News Victorian restrictions could be lifted with hotspot ‘ring-fencing’: WHO adviser

Victorian restrictions could be lifted with hotspot ‘ring-fencing’: WHO adviser

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Continuing to lock down hotspot suburbs could be a way to reopen parts of Victoria while still containing the spread of coronavirus, an epidemiologist who is advising the World Health Organisation on its COVID-19 response says.

The state is now four weeks into a period of tightened restrictions, which includes the Stage 4 curfew and strict workplace rules in Melbourne, and Stage 3 stay-at-home orders for regional Victoria.

It is now just under a fortnight until the September 13 end date initially announced by the government.

The number of new cases is trending down overall, but Premier Daniel Andrews said infections could “explode” if restrictions were eased at the current level of infections.

“It is still a bit too early for us to be able to map out an absolutely definitive plan,” Mr Andrews said.

“But it will not be much longer before we have more detail. We will have more to say in more detail and with the certainty that I think every Victorian is absolutely entitled to.”

Chief health officer Brett Sutton previously said there was a “smorgasbord” of factors to be considered, rather than a “magic number” that could spell the end of lockdown.

Mr Andrews hinted a firm plan may not be announced until next weekend, saying Victorians had usually been given a week’s notice for the easing of restrictions.

Melbourne’s citywide Stage 4 curfew, from 8pm to 5am daily, is set to run until September 13. Photo: ABC

UNSW epidemiology professor Mary-Louise McLaws, an adviser to the WHO, looks at the number of new infections over a two-week period to analyse trends.

She said the state would be unlikely to leave the “red zone”, meaning more than 100 cumulative cases recorded over a fortnight, for some time – which she said would allow for the virus to keep spreading if restrictions were eased.

“So in the meantime, in order to get some compassion back, I would be thinking about identifying where are some of the hotspots within the metropolitan area, and have that ring-fenced and then ease up elsewhere,” she said.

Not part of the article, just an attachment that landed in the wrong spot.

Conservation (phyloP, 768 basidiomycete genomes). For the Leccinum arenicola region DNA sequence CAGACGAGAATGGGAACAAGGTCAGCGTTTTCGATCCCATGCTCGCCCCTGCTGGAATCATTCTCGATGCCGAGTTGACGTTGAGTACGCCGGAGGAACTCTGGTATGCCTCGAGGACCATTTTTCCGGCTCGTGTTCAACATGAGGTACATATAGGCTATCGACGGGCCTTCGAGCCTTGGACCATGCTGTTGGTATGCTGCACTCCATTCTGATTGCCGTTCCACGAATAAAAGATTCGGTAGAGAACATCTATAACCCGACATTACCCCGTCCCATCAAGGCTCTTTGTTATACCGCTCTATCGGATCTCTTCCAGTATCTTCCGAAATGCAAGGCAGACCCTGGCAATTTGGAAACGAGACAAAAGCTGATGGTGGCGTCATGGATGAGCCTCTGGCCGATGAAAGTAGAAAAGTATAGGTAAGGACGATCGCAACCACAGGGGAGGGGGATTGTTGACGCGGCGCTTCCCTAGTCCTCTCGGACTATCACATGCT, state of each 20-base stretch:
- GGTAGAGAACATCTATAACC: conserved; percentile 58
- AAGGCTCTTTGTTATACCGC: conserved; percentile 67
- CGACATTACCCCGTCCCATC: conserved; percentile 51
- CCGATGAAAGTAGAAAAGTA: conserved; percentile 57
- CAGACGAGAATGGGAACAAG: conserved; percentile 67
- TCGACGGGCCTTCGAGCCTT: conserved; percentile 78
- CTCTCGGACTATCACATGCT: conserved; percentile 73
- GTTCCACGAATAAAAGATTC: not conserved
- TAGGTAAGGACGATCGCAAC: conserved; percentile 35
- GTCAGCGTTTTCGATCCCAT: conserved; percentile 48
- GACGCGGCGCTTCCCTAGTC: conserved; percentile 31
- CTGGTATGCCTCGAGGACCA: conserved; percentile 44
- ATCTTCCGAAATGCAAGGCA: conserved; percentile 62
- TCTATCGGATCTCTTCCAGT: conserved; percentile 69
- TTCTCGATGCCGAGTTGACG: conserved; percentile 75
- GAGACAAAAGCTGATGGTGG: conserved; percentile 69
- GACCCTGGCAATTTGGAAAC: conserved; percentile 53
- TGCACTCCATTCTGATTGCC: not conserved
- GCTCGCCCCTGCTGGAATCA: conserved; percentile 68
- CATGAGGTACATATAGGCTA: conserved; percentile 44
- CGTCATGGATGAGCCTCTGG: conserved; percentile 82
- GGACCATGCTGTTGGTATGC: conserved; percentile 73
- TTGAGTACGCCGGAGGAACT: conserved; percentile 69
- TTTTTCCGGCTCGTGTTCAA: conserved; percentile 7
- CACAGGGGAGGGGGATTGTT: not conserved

“Ring-fencing” refers to the locking down of particular postcodes, suburbs or other designated zones where infection rates are high.

“But if you’re going to do that, you can’t have ring-fence lite. You can’t have a lockdown in a hotspot, but let people leave for work,” she said.

Professor McLaws suggested Melbourne’s hotspot suburbs be ring-fenced in June, a day before the government announced the first of the state’s stay-at-home orders for 10 Melbourne suburbs.

Those suburbs have now been under some form of restrictions for almost nine weeks.

As overall active cases across the state continue to decline, so have the caseloads in the worst-hit postcodes, but many areas still have more than 100 active cases.

‘Traffic light’ system could be used in future

Federal Treasurer Josh Frydenberg on Sunday took aim at the “litany of failures” in Victoria’s coronavirus response, including the botched hotel quarantine system and contact tracing delays.

Mr Frydenberg, the federal member for the Victorian seat of Kooyong, said people needed to be given a message of hope for a way out of the lockdown.

“What people want to hear is about how Victoria will get out of this crisis and how people will get back to work and how families can be reunited and how life can get back to normal,” he said.

Mr Andrews said he would provide more detail about consultations with business as soon as today.

People are only allowed to exercise within five kilometres of their homes, for up to an hour a day. Photo: ABC

Authorities have provided few clues about what an easing of restrictions would look like in Victoria, but mask-wearing is likely to be a feature for months to come.

The Premier and chief health officer have also said they are actively considering creating a “household bubble” for single people living alone.

Professor McLaws said a “traffic light system”, based on the number of new infections over a two-week period, could be used across the country.

“You need to be more pre-emptive than reactionary,” she said.

She said a clear and defined number for red, amber and green levels could help people understand why restrictions were being implemented, and prevent lockdowns lasting longer than they needed to.

The wearing of masks is likely to continue well beyond the end of Stage 4 restrictions in Melbourne. Photo: ABC

Prime Minister Scott Morrison flagged the possibility of following the lead of Denmark, which has a colour-coded system for defining hotspots across the country.

Professor McLaws acknowledged her reading of the numbers may be considered conservative, but by her system, it would take up to two months before widespread easing of restrictions was possible in Victoria.

“If you start loosening up restrictions, and I understand it’s so hard, you’ll never get out of this red zone and you’ll have a hard border put up around you for a very long time,” she said.

“So you need to get back to amber and then green, so you never have to put up with this ever again.”


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